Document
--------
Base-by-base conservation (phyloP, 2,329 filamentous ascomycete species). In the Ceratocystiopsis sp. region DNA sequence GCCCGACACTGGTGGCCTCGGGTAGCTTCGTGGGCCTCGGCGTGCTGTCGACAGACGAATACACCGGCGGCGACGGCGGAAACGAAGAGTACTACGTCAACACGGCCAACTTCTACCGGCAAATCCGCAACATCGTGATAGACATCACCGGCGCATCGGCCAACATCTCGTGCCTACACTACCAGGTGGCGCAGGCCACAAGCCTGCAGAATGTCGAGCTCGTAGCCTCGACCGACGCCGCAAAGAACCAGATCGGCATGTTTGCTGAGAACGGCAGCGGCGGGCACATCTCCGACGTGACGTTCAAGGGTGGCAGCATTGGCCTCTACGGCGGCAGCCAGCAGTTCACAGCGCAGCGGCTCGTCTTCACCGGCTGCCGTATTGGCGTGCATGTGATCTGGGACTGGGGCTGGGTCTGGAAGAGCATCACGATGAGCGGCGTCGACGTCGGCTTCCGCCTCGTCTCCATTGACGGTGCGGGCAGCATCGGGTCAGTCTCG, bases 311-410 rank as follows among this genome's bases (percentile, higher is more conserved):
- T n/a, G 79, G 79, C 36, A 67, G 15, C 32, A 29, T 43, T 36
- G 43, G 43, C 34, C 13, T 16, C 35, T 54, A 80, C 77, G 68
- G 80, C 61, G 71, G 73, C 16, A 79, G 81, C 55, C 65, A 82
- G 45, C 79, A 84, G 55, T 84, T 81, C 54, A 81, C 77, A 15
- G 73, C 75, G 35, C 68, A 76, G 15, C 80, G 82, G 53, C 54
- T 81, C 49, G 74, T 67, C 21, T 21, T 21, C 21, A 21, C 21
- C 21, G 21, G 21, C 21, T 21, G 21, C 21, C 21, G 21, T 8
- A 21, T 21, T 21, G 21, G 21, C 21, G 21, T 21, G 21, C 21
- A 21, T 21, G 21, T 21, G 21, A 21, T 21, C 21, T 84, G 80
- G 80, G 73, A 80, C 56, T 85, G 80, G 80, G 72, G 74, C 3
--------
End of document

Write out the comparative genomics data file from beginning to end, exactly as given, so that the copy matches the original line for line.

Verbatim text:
Base-by-base conservation (phyloP, 2,329 filamentous ascomycete species). In the Ceratocystiopsis sp. region DNA sequence GCCCGACACTGGTGGCCTCGGGTAGCTTCGTGGGCCTCGGCGTGCTGTCGACAGACGAATACACCGGCGGCGACGGCGGAAACGAAGAGTACTACGTCAACACGGCCAACTTCTACCGGCAAATCCGCAACATCGTGATAGACATCACCGGCGCATCGGCCAACATCTCGTGCCTACACTACCAGGTGGCGCAGGCCACAAGCCTGCAGAATGTCGAGCTCGTAGCCTCGACCGACGCCGCAAAGAACCAGATCGGCATGTTTGCTGAGAACGGCAGCGGCGGGCACATCTCCGACGTGACGTTCAAGGGTGGCAGCATTGGCCTCTACGGCGGCAGCCAGCAGTTCACAGCGCAGCGGCTCGTCTTCACCGGCTGCCGTATTGGCGTGCATGTGATCTGGGACTGGGGCTGGGTCTGGAAGAGCATCACGATGAGCGGCGTCGACGTCGGCTTCCGCCTCGTCTCCATTGACGGTGCGGGCAGCATCGGGTCAGTCTCG, bases 311-410 rank as follows among this genome's bases (percentile, higher is more conserved):
- T n/a, G 79, G 79, C 36, A 67, G 15, C 32, A 29, T 43, T 36
- G 43, G 43, C 34, C 13, T 16, C 35, T 54, A 80, C 77, G 68
- G 80, C 61, G 71, G 73, C 16, A 79, G 81, C 55, C 65, A 82
- G 45, C 79, A 84, G 55, T 84, T 81, C 54, A 81, C 77, A 15
- G 73, C 75, G 35, C 68, A 76, G 15, C 80, G 82, G 53, C 54
- T 81, C 49, G 74, T 67, C 21, T 21, T 21, C 21, A 21, C 21
- C 21, G 21, G 21, C 21, T 21, G 21, C 21, C 21, G 21, T 8
- A 21, T 21, T 21, G 21, G 21, C 21, G 21, T 21, G 21, C 21
- A 21, T 21, G 21, T 21, G 21, A 21, T 21, C 21, T 84, G 80
- G 80, G 73, A 80, C 56, T 85, G 80, G 80, G 72, G 74, C 3